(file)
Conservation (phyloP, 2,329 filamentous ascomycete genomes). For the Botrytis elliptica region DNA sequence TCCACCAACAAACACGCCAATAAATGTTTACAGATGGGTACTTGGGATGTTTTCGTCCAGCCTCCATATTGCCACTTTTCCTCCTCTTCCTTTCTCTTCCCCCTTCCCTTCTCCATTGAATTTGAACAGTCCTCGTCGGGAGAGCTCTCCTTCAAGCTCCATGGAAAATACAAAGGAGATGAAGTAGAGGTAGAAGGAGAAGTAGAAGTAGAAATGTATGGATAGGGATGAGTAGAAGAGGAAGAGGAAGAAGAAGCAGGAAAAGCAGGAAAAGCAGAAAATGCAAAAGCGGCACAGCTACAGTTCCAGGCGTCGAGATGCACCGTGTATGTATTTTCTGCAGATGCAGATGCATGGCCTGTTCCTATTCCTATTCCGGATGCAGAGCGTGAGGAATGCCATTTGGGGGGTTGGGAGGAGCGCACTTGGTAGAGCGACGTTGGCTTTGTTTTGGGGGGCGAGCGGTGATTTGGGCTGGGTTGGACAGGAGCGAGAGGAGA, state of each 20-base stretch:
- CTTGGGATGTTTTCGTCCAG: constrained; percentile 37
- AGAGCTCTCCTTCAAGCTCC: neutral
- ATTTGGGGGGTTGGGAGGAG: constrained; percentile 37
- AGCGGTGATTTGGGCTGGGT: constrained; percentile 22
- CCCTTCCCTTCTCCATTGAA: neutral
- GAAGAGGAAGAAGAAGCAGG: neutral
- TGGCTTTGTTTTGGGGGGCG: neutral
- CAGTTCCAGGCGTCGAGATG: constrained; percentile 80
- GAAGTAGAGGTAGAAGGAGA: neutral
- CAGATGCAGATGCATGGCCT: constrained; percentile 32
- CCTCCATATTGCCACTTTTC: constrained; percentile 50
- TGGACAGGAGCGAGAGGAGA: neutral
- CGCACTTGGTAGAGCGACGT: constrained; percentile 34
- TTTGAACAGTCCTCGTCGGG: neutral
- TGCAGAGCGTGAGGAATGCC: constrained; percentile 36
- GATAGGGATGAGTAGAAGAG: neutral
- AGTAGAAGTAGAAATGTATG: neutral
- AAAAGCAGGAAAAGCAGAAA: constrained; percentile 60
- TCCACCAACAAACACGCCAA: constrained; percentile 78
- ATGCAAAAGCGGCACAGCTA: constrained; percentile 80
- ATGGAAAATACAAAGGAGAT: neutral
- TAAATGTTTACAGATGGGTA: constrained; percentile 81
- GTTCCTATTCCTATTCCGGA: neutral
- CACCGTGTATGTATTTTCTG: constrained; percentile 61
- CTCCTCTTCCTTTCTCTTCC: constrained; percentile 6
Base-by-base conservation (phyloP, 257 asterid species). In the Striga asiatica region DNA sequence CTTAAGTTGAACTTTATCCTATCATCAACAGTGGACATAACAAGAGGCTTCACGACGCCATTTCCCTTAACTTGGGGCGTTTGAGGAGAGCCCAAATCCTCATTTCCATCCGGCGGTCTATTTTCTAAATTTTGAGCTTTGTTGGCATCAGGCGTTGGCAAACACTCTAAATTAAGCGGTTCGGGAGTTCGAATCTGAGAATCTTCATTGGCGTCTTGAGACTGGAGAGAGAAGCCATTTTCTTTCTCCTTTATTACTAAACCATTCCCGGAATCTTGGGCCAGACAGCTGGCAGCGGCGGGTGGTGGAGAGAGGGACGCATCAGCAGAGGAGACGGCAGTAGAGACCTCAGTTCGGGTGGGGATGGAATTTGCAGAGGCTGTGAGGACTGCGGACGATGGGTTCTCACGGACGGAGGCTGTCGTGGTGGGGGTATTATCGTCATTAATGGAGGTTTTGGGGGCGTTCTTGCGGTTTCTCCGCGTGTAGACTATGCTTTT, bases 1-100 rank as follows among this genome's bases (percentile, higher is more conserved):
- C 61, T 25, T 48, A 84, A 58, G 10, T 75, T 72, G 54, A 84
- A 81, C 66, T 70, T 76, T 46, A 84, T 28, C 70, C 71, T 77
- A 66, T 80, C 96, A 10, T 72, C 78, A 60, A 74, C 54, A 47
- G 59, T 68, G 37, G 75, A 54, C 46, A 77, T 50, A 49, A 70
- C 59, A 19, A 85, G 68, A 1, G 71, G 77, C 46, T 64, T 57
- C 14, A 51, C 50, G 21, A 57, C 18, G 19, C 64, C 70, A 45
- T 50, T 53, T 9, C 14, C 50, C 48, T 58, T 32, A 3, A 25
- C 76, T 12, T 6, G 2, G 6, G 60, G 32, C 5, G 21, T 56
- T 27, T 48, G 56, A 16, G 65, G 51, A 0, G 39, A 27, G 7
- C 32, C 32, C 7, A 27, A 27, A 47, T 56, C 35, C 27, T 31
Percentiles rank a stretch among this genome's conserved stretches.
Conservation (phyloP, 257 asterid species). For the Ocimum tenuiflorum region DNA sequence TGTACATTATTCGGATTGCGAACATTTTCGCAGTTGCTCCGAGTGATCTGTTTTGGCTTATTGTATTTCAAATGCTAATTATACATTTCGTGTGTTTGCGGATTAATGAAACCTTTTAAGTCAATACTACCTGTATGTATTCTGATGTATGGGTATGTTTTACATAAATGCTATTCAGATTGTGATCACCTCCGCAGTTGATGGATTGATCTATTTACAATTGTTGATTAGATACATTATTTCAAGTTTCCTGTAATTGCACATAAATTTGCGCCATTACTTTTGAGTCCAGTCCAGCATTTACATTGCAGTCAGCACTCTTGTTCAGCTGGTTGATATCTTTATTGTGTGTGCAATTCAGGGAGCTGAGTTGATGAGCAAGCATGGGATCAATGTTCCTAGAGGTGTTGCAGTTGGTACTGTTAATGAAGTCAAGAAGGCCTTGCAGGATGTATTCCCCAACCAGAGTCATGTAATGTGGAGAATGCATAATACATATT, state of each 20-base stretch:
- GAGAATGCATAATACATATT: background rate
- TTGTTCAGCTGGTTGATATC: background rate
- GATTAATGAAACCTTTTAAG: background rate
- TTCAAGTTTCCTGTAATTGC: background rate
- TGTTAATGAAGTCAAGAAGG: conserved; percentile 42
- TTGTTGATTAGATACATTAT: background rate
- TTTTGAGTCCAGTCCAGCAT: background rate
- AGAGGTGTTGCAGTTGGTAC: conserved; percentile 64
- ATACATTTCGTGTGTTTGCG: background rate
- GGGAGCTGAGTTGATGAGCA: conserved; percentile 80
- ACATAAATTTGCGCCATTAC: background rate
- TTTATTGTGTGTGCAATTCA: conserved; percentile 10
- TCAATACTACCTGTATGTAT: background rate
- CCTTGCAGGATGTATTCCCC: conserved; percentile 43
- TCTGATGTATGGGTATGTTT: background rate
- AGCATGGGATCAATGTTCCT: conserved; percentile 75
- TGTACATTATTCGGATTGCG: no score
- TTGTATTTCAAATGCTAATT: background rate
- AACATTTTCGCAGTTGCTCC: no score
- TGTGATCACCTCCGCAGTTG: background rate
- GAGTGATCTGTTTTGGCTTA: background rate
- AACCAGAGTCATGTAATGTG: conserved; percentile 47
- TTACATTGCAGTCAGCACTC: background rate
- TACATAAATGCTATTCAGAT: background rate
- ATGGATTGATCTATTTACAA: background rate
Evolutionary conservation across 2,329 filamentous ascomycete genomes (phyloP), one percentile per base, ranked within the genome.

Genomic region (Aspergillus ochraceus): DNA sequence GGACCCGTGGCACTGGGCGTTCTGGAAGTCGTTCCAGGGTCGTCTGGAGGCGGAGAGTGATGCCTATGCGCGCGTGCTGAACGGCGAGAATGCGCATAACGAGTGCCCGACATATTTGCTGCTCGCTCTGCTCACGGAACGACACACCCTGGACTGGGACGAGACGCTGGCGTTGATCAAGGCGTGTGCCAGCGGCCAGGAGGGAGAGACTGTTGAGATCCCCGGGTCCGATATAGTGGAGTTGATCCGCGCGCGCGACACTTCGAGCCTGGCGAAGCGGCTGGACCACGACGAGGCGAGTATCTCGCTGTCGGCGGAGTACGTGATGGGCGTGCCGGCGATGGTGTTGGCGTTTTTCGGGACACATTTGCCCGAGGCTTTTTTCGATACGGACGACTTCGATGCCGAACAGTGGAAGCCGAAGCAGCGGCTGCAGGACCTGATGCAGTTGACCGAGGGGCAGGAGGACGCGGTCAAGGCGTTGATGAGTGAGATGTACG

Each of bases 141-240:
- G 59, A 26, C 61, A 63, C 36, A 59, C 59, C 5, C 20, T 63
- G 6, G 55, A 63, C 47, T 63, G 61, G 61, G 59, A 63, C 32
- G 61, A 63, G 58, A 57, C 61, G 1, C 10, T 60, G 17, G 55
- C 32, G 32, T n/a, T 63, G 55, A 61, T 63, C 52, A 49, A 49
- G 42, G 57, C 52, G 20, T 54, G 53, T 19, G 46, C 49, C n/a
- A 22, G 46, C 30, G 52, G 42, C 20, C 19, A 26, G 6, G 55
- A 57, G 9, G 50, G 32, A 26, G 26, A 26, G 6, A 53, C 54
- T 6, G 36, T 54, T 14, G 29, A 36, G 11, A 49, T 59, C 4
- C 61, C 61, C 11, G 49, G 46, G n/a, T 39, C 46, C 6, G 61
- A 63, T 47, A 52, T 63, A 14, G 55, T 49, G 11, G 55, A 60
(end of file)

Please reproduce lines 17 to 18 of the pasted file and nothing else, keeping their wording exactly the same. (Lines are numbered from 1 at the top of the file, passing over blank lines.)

- GATAGGGATGAGTAGAAGAG: neutral
- AGTAGAAGTAGAAATGTATG: neutral